Geographic Connection to Pennsylvania: Philadelphia, Philadelphia County
The first black bishop of the African Methodist Episcopal Church in Philadelphia, Richard Allen compiled the hymnal Collection of Spiritual Songs and Hymns.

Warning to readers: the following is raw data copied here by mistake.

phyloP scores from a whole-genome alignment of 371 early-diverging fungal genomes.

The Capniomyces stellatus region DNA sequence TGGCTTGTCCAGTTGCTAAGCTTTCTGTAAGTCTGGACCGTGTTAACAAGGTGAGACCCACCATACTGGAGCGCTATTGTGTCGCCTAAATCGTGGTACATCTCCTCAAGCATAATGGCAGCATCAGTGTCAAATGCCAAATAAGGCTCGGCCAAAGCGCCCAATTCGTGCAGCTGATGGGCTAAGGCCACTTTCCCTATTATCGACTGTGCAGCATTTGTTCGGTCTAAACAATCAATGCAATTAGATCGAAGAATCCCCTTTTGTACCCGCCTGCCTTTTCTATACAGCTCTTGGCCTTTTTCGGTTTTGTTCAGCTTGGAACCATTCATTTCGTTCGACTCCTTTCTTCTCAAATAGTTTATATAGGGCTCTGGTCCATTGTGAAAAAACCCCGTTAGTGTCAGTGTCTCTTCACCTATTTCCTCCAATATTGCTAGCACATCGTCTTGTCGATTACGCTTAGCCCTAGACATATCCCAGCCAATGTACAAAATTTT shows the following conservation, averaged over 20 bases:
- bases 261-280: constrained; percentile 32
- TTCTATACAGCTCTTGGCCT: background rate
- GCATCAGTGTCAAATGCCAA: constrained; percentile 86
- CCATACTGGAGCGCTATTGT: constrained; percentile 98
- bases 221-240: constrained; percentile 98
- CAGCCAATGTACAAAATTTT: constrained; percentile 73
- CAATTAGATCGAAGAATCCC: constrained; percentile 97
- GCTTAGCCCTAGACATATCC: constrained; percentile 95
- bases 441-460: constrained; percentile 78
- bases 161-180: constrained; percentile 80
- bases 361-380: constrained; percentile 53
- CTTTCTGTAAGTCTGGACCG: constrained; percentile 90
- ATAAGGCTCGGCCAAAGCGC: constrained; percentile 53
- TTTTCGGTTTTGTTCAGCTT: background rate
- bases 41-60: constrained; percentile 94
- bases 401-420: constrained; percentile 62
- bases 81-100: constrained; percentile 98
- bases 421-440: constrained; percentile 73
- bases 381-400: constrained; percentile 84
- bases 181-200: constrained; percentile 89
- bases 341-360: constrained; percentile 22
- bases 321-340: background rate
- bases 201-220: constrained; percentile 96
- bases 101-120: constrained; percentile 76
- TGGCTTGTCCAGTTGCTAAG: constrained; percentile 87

Born in Philadelphia, Pennsylvania, in 1760, Richard Allen became an influential religious leader. While a slave on a Delaware farm, Allen was converted to Methodism. After buying his freedom, Allen traveled through several states, preaching his religion. Finally settling in Philadelphia, Allen began preaching at St. George”s Methodist Church. Upon being discriminated against by the Church, Allen separated and formed his own congregation. In 1816, Allen became one of the founders of the African Methodist Episcopal Church. Allen was also an influential author, writing such works as the preface to The Doctrine and Discipline of the African Methodist Episcopal Church and a defense of the black community during the yellow fever epidemic: A Narrative of the Proceedings of the Black People, During the Late Awful Calamity in Philadelphia in the Year 1793 and A Refutation of Some Censures Thrown upon them in some late Publications. Reverend Allen died in 1831.